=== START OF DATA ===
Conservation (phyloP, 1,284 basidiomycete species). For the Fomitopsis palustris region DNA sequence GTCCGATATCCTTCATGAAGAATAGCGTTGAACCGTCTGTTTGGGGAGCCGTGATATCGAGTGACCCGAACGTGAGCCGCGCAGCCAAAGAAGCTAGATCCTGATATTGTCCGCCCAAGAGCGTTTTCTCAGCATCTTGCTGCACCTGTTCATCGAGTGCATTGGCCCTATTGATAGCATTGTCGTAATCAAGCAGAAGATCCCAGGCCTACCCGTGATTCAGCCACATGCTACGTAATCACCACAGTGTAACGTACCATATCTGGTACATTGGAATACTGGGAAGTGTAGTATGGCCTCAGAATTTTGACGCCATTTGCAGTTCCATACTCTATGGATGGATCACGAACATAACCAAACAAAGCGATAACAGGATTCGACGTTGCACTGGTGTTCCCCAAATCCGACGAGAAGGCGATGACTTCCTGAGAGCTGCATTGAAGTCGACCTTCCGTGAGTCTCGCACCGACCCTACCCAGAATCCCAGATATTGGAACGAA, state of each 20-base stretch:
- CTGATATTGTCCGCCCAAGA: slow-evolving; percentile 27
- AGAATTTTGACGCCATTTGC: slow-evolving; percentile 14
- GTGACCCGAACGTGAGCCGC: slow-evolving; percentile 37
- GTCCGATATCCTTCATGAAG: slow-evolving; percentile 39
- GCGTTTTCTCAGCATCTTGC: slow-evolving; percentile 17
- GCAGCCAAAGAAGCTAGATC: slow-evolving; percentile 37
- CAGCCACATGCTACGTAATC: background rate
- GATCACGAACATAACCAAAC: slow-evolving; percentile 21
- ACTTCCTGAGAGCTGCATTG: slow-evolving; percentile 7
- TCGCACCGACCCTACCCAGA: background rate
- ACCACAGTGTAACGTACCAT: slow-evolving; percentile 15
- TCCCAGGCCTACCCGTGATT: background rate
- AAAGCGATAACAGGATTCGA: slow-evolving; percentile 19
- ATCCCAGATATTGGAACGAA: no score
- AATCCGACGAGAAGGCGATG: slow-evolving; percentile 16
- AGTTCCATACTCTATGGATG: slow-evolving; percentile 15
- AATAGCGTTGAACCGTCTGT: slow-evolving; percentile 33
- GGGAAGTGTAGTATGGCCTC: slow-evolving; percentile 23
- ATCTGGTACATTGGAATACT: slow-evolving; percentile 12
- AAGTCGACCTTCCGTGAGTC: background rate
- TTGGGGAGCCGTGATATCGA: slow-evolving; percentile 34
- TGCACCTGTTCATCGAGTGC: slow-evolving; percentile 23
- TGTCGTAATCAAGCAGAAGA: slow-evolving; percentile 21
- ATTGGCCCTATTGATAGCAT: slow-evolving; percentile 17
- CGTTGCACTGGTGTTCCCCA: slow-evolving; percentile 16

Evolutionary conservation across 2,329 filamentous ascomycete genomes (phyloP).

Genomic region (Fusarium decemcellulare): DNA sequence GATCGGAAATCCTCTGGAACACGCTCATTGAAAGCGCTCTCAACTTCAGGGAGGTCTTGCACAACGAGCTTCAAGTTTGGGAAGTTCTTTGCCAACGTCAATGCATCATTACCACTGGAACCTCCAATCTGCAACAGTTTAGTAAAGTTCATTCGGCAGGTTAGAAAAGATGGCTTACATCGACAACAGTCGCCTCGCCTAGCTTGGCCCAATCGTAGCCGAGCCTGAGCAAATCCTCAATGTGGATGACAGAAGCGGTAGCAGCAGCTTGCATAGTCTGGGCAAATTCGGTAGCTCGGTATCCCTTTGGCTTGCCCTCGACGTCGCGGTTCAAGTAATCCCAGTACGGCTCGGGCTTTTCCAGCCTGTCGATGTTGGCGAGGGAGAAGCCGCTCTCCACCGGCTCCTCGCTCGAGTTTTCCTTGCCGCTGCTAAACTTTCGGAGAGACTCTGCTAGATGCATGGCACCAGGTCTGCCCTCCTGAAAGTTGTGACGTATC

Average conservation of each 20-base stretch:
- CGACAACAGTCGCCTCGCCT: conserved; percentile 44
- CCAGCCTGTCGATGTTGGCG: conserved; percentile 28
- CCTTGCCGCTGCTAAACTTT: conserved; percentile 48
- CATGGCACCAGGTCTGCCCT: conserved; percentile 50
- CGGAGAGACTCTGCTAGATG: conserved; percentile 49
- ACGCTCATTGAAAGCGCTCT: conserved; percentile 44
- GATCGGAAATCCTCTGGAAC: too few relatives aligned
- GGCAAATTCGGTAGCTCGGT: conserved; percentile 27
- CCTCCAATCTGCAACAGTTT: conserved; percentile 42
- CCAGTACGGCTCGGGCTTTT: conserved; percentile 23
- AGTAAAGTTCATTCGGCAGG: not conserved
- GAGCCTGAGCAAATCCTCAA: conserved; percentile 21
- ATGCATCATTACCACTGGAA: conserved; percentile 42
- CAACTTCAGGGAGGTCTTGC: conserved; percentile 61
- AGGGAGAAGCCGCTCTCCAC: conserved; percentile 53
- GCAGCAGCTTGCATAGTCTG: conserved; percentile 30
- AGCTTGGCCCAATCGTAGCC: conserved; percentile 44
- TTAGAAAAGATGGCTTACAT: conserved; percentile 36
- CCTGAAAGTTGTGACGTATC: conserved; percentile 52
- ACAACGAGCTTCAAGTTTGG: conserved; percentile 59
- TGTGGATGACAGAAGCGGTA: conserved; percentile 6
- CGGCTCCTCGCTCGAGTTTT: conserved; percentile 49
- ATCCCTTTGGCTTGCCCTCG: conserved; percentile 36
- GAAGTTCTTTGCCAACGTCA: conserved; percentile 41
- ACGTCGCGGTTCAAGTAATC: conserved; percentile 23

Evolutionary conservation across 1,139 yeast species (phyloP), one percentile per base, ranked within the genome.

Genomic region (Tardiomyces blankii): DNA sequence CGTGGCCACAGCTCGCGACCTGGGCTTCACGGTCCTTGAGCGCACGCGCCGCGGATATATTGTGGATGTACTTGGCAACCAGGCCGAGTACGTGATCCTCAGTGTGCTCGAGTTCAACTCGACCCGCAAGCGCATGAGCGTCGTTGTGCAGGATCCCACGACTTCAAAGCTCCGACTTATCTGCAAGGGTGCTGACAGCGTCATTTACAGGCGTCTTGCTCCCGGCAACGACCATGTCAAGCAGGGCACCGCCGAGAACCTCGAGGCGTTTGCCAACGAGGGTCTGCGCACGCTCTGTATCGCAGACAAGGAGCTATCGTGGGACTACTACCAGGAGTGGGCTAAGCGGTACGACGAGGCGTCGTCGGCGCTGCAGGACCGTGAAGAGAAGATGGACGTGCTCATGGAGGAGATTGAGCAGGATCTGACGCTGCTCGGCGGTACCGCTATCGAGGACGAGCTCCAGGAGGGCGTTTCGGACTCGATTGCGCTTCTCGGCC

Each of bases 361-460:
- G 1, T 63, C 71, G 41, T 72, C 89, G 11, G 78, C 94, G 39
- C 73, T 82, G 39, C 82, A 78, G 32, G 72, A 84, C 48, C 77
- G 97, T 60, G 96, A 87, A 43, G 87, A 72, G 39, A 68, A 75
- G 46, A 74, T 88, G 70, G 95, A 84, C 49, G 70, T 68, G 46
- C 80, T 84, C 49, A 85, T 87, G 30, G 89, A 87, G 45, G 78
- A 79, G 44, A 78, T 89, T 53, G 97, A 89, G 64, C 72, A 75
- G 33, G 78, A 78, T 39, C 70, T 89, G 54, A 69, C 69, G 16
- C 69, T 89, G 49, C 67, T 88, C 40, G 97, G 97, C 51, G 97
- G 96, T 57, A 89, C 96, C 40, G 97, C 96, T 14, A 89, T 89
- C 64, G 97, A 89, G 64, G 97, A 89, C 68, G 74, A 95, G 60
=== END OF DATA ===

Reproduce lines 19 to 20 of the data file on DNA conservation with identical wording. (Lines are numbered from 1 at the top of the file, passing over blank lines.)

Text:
- GGGAAGTGTAGTATGGCCTC: slow-evolving; percentile 23
- ATCTGGTACATTGGAATACT: slow-evolving; percentile 12